Tutorial


Learn how to write a Superbook on web.

Using the web editor

Bubblin allows short storybook writing over the web using its in-browser editor.

It’s a simple web editor (a code playground) that is good enough for creating short to medium length stories, greeting cards, novellas, weekly/biweekly magazines, brochures, restrarent menus or comics, i.e. small sized packages. Theoretically, one could write a full textbook using the editor on web but it is not recommended.

Use Bookiza, the professional manuscript manager to write and build longform Superbooks from your local.

This tutorial focuses on using the former, i.e. in-browser editor:

A simple static book.

Let us begin with the a simple example. It’s fine if you don’t understand everything immediately, we will go into all the basics through this article and learn how to create and publish a Superbook. Superbook here means superclass of books. It is an empty container that holds the pages of your story, which could be anything, a comics book or a magazine or textbook or a greeting card, anything you wish to publish.

Here’s a demo of a live Superbook on production.

Step - 1: Start a new project

This tutorial will assume that you haven’t written any HTML or CSS before or have only limited knowledge of it. We’ll walk through every step of the book making process and there are not many to see as you’ll soon learn. Our book for the purpose of this tutorial will work everywhere — on Android tablets, iPads, Kindle, iPhones, Android phones, FirefoxOS, Windows, Linux, Mac and even the LCD TVs with a web browser.

It can be read offline too, thanks to the power of serviceworkers. 

To start, login into your Bubblin Account and click on the new button from the side_panel as shown below to start a new project,: 

(Or press ‘⌘ + M’ to open the menu on left. See keyboard shortcuts)





A new project will look something like this: with four bluish colored empty leafs and three large textareas at the bottom to type in HTML, CSS and JavaScript each.





Step - 2: Layout

We’re gonna have to construct an HTML wrapper for our pages next. Do not worry if you haven’t written HTML all your life because we’re going to use an HTML template anyway:

Copy and paste the following code into the HTML textarea of the editor (bottom left on screenshot shown above) and also into the template dropdown (show below). Yes, in both the places!:

<div class="leaf flex">
  <div class="inner justify ">
    <h1> Hello world! </h1>
    <p> Lorem ipsum dolor sit amet, <a href="https://wikipedia.com">consectetur</a> adipiscing elite... </p>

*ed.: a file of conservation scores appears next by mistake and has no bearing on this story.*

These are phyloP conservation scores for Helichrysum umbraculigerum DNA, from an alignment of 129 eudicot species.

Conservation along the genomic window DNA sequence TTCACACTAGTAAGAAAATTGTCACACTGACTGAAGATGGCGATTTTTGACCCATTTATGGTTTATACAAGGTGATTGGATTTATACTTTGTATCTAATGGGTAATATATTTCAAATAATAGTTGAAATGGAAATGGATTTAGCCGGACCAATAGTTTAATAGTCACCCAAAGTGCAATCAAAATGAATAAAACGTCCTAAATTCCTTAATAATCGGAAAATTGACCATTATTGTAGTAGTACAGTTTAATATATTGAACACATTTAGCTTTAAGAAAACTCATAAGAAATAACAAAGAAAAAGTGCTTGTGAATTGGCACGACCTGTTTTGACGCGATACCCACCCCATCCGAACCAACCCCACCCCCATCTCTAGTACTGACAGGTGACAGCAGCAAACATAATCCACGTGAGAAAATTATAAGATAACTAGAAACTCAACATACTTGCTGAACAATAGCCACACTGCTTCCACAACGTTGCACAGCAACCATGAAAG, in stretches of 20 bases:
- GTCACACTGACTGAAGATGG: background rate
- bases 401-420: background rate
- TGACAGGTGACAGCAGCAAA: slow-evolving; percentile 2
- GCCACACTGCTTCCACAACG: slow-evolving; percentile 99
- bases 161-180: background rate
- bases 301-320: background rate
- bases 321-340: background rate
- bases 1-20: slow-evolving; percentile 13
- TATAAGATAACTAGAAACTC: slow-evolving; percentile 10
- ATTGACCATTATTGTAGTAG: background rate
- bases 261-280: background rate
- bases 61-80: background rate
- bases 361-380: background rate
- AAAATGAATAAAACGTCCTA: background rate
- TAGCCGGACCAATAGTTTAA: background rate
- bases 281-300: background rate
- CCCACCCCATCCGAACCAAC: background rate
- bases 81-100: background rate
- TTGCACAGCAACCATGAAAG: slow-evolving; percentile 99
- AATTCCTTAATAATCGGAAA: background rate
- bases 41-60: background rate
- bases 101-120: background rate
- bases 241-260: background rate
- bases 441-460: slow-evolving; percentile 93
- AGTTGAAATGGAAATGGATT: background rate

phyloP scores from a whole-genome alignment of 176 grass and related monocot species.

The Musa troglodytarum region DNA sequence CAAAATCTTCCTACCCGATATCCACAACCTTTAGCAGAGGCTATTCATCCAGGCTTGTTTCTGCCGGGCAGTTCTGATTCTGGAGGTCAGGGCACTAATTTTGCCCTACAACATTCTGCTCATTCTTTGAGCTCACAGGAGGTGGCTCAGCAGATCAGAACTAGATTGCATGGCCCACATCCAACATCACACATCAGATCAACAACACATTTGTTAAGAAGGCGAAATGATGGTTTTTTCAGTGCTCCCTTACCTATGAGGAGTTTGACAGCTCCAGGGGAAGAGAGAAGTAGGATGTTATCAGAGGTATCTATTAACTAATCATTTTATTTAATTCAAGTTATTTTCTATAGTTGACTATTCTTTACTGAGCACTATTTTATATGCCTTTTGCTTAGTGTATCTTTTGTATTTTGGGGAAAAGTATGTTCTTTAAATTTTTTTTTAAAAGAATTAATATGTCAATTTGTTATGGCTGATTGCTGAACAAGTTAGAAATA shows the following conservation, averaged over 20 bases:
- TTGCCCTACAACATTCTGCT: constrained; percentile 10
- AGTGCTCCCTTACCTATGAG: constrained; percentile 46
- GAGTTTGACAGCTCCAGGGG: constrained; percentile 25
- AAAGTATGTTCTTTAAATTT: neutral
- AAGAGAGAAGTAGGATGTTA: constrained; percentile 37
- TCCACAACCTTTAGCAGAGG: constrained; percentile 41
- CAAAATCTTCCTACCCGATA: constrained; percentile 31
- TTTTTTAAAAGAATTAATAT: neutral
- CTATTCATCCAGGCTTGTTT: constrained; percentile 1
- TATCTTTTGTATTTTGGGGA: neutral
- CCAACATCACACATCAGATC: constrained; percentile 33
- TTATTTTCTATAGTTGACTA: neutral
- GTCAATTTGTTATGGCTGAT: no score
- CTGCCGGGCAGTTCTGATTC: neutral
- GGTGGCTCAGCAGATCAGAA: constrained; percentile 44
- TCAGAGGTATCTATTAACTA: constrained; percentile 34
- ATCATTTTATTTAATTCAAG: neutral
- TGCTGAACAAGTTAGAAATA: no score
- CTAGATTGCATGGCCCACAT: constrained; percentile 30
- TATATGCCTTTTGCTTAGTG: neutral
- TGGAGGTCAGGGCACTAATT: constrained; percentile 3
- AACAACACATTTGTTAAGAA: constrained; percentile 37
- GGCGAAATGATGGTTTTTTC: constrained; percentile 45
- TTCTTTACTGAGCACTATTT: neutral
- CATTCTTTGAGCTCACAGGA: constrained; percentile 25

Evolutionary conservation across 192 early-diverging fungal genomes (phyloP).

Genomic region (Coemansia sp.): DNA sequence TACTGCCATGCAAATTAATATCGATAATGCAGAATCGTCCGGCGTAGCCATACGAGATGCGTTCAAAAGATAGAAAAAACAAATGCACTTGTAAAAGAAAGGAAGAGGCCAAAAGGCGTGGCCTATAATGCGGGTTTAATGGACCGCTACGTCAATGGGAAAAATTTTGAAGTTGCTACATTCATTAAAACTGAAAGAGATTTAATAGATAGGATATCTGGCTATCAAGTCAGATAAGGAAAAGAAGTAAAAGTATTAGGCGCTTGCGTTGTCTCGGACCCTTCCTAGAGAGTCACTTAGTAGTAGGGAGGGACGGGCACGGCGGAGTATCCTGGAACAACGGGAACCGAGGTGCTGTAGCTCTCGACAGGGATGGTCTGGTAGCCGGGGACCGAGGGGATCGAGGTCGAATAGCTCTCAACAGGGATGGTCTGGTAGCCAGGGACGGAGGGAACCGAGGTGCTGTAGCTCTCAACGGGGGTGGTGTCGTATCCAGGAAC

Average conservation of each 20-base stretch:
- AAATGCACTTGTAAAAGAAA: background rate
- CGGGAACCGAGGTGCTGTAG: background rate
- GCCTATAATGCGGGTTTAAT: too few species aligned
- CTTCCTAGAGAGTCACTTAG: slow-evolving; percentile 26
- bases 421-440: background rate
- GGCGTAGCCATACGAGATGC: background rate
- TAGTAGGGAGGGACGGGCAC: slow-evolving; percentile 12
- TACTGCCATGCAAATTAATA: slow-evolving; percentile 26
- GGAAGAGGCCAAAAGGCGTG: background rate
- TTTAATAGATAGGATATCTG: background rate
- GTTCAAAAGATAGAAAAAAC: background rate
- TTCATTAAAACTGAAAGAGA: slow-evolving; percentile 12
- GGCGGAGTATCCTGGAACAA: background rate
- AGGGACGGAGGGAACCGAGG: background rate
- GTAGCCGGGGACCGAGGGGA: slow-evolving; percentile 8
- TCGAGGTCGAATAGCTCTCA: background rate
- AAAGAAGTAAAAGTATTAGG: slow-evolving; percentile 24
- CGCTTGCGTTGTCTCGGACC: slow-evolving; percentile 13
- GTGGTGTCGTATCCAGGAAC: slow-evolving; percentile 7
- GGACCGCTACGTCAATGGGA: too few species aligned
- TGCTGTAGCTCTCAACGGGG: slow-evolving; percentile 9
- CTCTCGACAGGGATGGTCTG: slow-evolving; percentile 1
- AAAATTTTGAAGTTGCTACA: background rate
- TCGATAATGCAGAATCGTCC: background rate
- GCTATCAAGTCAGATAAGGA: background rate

</div>
</div>

Note, we’re using a cool flexbox class here. Awesome!

So now we have a heading text saying “Hello world!” and a bit of lorem ipsum inside a paragraph tag on the first page, but there is no styling. Try adding in a few words, add a little paragraph may be and we’re ready to try the next step: Apply styling to make the contents look pretty.

Go to the template dropdown menu again and click open the CSS option (see below).

Sprinkle the following style rules into the CSS template to apply a layout and typesetting to the book, and hit save.

@import url('//fonts.googleapis.com/css?family=Source+Serif+Pro|Josefin+Sans');

html, body {
  background: #fff;
  margin: 0 0;
  overflow: hidden;
  color: #444;
  font: 3.6vw/1.2 'Source Serif Pro', serif;
}

h1 {
  margin: 1vw 0;
  padding: 0;
  color: #666;
  font-size: 6vw;
  font-family: 'Josefin Sans', sans-serif;
  width: 100%;
  text-align: center;
}

p {
  margin: 3vw 0;
}

img {
  border: 0;
  -ms-interpolation-mode: bicubic;
}

a {
  color: #0077ff;
  outline: 0 none;
  text-decoration: none;
  text-rendering: optimizelegibility;
}

a:focus,
a:active,
a:hover {
  outline: 0 none;
  text-shadow: 0 0 2px #0cf;
}

a:active {
  text-shadow: 0 0 2px #fff;
}

/* Page specific */

.leaf {
  height: 100%;
  height: 100vh;
  width: 80%;
  margin: auto;
}

.inner {
  margin: 12% auto;
  width: 100%;
}

.flex {
  display: -webkit-box;
  display: flex !important;
  align-items: center;
  justify-content: center;
}

.justify {
  text-align: justify;
}

/* Custom style below line */

Wow. Did you notice what just happened?

When we saved the style rules into the CSS template box, all the pages of the book turn white simulatneously. This is a very powerful feature because it lets us apply a uniform layout across the entire book from just one place. At the same time we get to keep the flexibility of customizing individual pages using the editor.

How cool is that!?





CSS will format the content of your book, add typography in there and position the content i.e heading with “hello world” and paragraphs near the mid-axis of the page. It will also set up a faux margin & padding on either sides of text, both above and below—in a way that your content will always self-organize near the center of the page. Say thank you to flexbox for this!

Stick no more than 2-3 paragraph of text in there and always test/preview your book by clicking the following button:

Do not cram in too much content on just one page, stick to just two mid-sized paragraphs or three small ones at most. Flip over to the next page if the content is about to exceed visual symmetry or simply overflow. Continue adding new pages to your book until the story finishes. New pages will automatically use the CSS and HTML template we just applied.

When your book is ready, hit publish and serve it hot.

That’s it: in just two bold steps your book is now available to anyone on the planet, from Australia to the ISS.